By Dolores Smyth
In the not-so-distant past, I used to take my two daughters out to the local diner to “catch up” over burgers (them) and a turkey club (me). I would marvel at the excited flurry of details my girls would tell me about their everyday activities—from the coolest game the neighbourhood kids taught them to play to how they were practically bursting with pride over the latest masterpiece they drew.
Those days, unfortunately, are gone.
Now when my tween girls plop themselves onto the diner booth for a “girls lunch” with Mom, they lament over what this female friend said or didn’t say, and what that female friend did or didn’t do.
Some of these accounts are empowering, celebrating the strong bonds of female friendship. Increasingly, however, these accounts are demoralizing, causing my patient and inclusive tweens much heartache. Not every parent is receptive to hearing their child is being a bad friend, and constantly telling my girls to look past the offending friend’s behaviour doesn’t work. In fact, a running theme I’ve noticed is that when one of my daughters maintains a friendship with a “friend” caught gossiping about her, the “friend” returns to gossiping as soon as the dust settles. An equally rattling trend I’ve noticed is that when my older daughter continues friendships with kids who persuade her to belittle her younger sister, these “friends” persist with their bullying suggestions even after my older daughter has asked them to stop.
While I explain to my tweens the importance of forgiveness, the Mama Bear in me also clarifies that forgiving people does not require continuing to tolerate their offensive behaviour. Instead, I encourage my kids to cut ties with anybody who habitually insults them or nudges them toward wrongdoing. Cutting ties may entail distancing themselves from the bad friend slowly or halting all communication immediately, depending on the circumstances.
In helping my tweens discern which friendships to nourish and which to let fade, I have them focus on the totality of a person’s behaviour. That makes it easier to spot a real friend from a friend-poser.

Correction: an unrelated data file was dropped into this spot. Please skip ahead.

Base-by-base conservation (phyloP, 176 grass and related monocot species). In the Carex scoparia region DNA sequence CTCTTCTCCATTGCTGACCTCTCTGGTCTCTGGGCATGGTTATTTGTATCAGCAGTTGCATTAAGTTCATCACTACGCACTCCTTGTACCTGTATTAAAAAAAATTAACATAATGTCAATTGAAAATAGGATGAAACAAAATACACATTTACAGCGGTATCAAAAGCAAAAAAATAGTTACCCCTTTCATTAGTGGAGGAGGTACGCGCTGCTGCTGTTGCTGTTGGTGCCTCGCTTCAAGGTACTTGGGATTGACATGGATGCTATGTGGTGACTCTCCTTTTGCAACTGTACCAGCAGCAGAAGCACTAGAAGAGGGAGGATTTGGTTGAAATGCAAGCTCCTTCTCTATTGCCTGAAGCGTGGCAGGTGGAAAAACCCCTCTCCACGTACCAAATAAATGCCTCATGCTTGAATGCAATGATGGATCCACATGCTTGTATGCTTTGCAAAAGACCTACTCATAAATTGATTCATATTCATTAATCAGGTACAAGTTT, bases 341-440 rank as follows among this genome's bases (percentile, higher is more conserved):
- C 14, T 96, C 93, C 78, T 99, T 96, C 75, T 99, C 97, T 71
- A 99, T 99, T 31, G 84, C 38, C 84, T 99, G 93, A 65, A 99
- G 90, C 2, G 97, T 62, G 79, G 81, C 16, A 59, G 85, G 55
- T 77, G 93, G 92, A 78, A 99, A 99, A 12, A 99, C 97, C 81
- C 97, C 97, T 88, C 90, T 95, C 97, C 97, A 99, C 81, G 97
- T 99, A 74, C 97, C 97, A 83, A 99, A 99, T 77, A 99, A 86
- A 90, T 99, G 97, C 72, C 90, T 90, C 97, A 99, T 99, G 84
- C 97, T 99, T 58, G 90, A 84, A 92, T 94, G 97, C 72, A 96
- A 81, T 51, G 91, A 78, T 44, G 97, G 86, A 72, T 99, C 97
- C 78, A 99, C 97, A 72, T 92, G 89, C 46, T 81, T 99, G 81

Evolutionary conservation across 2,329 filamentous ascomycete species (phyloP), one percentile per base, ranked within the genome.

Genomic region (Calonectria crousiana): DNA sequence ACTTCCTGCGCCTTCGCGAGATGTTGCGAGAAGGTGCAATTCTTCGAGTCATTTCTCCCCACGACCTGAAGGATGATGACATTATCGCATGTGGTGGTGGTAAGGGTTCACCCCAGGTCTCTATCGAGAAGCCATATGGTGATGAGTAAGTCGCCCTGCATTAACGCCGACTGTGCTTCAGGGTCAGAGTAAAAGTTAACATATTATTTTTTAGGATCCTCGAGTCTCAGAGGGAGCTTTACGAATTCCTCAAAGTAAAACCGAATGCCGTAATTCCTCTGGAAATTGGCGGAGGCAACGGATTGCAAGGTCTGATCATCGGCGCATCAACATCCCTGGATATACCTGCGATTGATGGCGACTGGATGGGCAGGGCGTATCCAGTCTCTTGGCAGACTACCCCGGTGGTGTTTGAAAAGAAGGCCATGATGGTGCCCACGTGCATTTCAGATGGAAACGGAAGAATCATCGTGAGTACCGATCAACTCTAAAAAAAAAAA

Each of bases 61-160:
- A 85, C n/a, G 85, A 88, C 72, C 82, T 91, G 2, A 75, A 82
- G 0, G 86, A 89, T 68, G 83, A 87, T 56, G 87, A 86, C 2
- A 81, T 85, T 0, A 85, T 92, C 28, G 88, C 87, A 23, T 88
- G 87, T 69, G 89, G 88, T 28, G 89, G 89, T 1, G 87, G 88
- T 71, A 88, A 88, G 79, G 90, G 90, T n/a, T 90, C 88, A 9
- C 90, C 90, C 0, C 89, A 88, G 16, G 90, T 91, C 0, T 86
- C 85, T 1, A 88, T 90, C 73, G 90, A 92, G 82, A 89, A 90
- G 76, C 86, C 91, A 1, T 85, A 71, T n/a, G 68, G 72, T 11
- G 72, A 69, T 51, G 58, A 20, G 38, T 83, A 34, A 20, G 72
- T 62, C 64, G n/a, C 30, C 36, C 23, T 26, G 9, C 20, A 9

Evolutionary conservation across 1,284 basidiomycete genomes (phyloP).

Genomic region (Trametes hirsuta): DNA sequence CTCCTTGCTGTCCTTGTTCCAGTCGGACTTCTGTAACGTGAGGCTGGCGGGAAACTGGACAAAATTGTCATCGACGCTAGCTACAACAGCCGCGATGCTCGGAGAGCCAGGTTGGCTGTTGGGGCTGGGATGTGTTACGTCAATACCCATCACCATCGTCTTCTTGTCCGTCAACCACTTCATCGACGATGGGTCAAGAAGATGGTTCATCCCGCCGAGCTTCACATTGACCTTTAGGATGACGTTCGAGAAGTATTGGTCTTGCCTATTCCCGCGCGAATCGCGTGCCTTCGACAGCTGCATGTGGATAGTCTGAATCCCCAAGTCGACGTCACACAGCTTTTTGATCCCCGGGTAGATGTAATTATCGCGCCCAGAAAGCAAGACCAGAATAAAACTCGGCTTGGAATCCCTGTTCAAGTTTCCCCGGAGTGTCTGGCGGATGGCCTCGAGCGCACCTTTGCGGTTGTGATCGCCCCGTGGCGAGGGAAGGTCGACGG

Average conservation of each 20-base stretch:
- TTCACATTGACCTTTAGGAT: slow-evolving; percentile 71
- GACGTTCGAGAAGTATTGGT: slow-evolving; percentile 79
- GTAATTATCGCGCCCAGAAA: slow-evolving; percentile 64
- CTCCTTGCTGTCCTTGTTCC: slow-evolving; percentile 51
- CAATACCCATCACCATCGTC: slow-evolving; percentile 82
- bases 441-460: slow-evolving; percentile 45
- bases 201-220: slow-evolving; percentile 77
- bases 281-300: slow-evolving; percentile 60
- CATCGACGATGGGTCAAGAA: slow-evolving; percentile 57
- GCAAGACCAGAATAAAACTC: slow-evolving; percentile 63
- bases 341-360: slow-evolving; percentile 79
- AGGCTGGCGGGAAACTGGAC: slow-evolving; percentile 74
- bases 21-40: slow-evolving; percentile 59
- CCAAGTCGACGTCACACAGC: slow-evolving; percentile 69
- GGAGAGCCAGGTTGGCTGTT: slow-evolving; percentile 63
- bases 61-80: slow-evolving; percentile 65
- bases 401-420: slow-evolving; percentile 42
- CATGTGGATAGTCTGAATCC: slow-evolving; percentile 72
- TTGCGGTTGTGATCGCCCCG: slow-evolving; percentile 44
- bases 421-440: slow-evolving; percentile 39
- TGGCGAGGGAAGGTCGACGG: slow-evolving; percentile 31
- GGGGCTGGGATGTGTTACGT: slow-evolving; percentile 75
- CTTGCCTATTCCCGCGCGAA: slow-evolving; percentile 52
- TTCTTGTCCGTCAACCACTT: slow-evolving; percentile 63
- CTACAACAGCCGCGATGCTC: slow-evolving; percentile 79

Here are four types of friend-posers I discuss with my tweens and the reasons why it’s best to let these types of friendships go.
The Sunshine Stealer. This friend-poser is prone to jealousy and is unable to show true gladness for anyone else’s success or good fortune. This person may point out flaws in your sunshine-moment or discourage you from taking positive steps in an attempt to keep you from reaching a goal.
As long as this false friend stays mired in her intense feelings of jealousy, she can’t wish you well in any aspect of your life. Like a heavy blanket blocking out the light, cast off this Sunshine Stealer and bask in the warmth of your sunshine-moment again.
Halley’s Comet. This “friend” rarely contacts you and, when she does, it’s only because she needs something. This person may want advice, help with homework, or simply to hang out with you because no one else is available.
Instead of going along for the ride the next time this phony friend makes her appearance, wave goodbye to Halley’s Comet and let her continue on her journey elsewhere.
The Double-Crosser. The Double-Crosser pals around with you when it’s just the two of you and then ignores you in the presence of others. A passive-aggressive person, this friend-poser insists that the jabs she takes at you are “jokes,” and proclaims her innocence when you find out that she’s been excluding you or badmouthing you.
The Double-Crosser is tough to spot because of how adept this person is at manipulating others. As soon as you start to pull away, this phony friend will shower you with attention, only to betray you again once you’ve dropped your guard.
While the Double-Crosser figures out how to be more sincere, step aside and let this person two-step away from you.
The Raging Bull. This is the person who, when angry, hurls her aggression at you even if you did nothing to cause her fury. The Raging Bull’s quick-to-anger temperament may also flare up at those around you, such as other friends or a younger sibling. This friend-poser may later apologize once she’s calmed down. However, her apologies tend to include the accountability-shirking excuse that, hey, when she’s mad, she gets to act mad, so deal with it.
Verbal aggression can quickly lead to physical intimidation or worse, making this type of friendship a dangerous one. While the Raging Bull figures out how to control her anger, swing the cape aside and let this friend-poser charge right past you.
Spotting a friend-poser can be difficult and ending a friendship can be painful. However, teaching our kids how to surround themselves with kind, supportive friends (and how to be kind, supportive friends themselves!) is a worthy skill. This type of discernment will reap lifelong rewards as our tween girls march toward teenagerhood and beyond, and continue to navigate the joys and complexities of female friendships.
Dolores Smyth is a freelance writer who draws inspiration for her writing from everyday life. A perfect day for her includes running, reading, and spending time with her husband and three kids. Oh, and chocolate. Lots of chocolate. Connect with her @LolaWordSmyth.